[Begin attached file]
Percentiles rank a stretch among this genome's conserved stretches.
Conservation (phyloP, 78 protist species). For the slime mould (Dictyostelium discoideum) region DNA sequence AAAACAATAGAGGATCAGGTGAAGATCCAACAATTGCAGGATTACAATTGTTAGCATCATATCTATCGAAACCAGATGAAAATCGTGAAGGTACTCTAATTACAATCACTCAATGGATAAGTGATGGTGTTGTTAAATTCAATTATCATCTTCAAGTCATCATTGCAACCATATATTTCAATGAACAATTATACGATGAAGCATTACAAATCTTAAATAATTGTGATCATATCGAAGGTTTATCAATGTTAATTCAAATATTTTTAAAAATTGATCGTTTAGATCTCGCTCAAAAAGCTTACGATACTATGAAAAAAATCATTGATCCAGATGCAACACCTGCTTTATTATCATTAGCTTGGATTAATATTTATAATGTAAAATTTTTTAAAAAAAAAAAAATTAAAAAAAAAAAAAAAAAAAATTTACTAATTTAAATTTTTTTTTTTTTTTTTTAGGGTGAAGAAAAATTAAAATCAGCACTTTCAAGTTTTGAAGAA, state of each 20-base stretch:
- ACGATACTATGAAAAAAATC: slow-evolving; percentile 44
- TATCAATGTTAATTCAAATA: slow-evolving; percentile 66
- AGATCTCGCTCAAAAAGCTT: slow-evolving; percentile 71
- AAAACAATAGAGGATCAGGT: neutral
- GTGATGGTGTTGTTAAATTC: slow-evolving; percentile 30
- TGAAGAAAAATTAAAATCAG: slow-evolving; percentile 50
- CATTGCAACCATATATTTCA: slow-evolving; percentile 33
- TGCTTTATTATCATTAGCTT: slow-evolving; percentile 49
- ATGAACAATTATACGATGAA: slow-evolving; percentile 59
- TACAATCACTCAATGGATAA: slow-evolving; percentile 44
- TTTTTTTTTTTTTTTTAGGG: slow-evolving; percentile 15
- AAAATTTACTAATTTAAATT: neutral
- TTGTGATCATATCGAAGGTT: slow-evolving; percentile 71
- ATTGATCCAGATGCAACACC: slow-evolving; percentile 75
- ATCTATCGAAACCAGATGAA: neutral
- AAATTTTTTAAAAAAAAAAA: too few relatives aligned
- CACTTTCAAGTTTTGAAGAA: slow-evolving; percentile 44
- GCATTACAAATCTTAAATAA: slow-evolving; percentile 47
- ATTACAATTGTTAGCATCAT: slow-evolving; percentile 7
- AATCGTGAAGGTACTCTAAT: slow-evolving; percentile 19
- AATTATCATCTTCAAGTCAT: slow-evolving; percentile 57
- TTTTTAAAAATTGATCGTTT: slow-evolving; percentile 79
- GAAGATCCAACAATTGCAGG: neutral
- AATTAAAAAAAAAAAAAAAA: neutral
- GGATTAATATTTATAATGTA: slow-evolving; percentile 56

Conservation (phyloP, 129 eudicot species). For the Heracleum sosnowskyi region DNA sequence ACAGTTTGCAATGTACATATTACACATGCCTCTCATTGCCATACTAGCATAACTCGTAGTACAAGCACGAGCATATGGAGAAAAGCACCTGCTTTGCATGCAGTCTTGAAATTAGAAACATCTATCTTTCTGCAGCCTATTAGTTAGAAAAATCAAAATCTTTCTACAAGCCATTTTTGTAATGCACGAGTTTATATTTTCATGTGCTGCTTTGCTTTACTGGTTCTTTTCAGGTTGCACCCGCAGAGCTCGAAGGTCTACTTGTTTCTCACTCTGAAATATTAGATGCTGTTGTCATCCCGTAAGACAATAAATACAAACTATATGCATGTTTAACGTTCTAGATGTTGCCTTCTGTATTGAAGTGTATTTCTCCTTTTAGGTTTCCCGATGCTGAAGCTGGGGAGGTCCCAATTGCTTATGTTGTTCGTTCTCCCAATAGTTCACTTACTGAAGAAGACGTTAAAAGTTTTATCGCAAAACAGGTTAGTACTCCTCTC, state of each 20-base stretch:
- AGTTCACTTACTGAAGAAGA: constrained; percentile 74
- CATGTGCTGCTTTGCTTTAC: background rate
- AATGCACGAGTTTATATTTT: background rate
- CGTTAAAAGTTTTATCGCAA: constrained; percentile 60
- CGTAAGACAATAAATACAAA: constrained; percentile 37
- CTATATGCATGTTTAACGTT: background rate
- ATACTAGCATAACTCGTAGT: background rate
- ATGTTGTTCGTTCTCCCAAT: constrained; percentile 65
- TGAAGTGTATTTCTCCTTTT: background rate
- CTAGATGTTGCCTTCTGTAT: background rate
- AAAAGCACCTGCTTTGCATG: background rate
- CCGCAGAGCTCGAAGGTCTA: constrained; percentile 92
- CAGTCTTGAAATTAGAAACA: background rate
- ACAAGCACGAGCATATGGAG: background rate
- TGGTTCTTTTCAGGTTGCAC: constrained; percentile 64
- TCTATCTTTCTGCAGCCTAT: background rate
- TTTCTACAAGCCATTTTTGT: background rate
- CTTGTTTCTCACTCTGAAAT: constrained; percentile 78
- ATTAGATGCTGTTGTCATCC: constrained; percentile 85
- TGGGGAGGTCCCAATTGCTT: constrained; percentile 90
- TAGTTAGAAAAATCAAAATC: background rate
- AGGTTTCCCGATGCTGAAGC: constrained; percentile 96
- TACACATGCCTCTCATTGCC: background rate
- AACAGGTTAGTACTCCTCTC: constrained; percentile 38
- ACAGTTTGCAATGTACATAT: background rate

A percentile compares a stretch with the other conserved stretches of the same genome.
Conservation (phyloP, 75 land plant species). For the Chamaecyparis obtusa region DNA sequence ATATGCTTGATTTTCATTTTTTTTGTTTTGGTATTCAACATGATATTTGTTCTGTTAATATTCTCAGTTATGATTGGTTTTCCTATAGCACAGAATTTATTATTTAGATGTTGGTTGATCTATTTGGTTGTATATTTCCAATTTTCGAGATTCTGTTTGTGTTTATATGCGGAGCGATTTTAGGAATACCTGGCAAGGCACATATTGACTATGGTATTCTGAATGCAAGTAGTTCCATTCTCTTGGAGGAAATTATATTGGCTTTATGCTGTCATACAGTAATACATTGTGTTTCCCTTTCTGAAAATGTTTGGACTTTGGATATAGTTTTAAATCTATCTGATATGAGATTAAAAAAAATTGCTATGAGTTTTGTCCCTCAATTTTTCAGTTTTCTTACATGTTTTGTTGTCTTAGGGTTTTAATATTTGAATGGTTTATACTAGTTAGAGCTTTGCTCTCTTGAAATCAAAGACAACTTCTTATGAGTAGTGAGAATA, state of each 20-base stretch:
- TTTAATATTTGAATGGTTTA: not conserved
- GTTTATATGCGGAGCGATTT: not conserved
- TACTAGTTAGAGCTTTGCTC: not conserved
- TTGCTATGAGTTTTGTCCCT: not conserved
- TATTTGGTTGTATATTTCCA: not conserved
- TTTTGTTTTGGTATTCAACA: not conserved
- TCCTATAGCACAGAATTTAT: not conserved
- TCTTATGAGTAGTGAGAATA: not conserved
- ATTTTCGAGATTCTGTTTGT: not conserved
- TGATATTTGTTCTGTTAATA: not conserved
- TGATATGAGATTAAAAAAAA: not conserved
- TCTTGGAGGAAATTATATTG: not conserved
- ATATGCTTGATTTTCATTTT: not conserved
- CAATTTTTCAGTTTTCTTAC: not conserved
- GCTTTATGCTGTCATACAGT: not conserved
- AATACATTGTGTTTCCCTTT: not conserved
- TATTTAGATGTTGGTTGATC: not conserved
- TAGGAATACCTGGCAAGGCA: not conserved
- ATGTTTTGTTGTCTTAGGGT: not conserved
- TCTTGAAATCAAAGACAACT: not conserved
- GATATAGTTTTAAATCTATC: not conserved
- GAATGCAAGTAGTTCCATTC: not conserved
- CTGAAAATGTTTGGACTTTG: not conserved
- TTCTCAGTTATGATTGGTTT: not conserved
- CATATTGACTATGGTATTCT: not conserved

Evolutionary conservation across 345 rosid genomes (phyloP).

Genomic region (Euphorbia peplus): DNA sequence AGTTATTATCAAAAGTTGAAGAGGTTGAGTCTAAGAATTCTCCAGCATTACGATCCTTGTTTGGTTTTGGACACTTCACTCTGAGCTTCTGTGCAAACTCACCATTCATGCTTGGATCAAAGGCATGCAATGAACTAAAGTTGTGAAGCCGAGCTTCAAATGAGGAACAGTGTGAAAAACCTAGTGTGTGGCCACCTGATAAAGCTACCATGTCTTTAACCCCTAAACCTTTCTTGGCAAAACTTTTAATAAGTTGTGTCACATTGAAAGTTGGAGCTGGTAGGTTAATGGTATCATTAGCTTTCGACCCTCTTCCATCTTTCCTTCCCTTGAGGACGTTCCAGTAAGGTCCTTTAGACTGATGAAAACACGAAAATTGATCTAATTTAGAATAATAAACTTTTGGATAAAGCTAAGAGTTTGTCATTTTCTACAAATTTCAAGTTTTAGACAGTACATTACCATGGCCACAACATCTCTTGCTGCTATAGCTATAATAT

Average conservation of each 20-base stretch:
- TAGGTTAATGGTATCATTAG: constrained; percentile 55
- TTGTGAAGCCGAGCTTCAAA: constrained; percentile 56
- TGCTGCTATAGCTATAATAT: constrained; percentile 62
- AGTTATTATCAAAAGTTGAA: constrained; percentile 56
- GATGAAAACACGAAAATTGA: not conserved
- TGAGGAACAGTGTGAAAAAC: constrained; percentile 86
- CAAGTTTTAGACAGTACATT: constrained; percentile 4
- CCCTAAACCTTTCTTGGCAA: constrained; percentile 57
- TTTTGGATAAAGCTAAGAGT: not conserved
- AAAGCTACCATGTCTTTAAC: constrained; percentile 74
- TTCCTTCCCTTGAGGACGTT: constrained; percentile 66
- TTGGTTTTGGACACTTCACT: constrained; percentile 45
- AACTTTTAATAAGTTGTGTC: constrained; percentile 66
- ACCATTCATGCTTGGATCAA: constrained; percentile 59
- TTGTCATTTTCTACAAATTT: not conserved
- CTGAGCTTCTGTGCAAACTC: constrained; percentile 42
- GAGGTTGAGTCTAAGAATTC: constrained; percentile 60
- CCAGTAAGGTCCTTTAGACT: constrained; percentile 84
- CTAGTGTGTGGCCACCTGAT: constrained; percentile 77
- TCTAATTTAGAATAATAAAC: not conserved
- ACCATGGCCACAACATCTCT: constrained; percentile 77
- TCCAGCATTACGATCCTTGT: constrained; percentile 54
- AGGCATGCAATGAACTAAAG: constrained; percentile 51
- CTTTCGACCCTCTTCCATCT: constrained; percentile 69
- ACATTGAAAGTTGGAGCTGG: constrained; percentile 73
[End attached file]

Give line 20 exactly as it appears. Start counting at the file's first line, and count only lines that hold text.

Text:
- GCATTACAAATCTTAAATAA: slow-evolving; percentile 47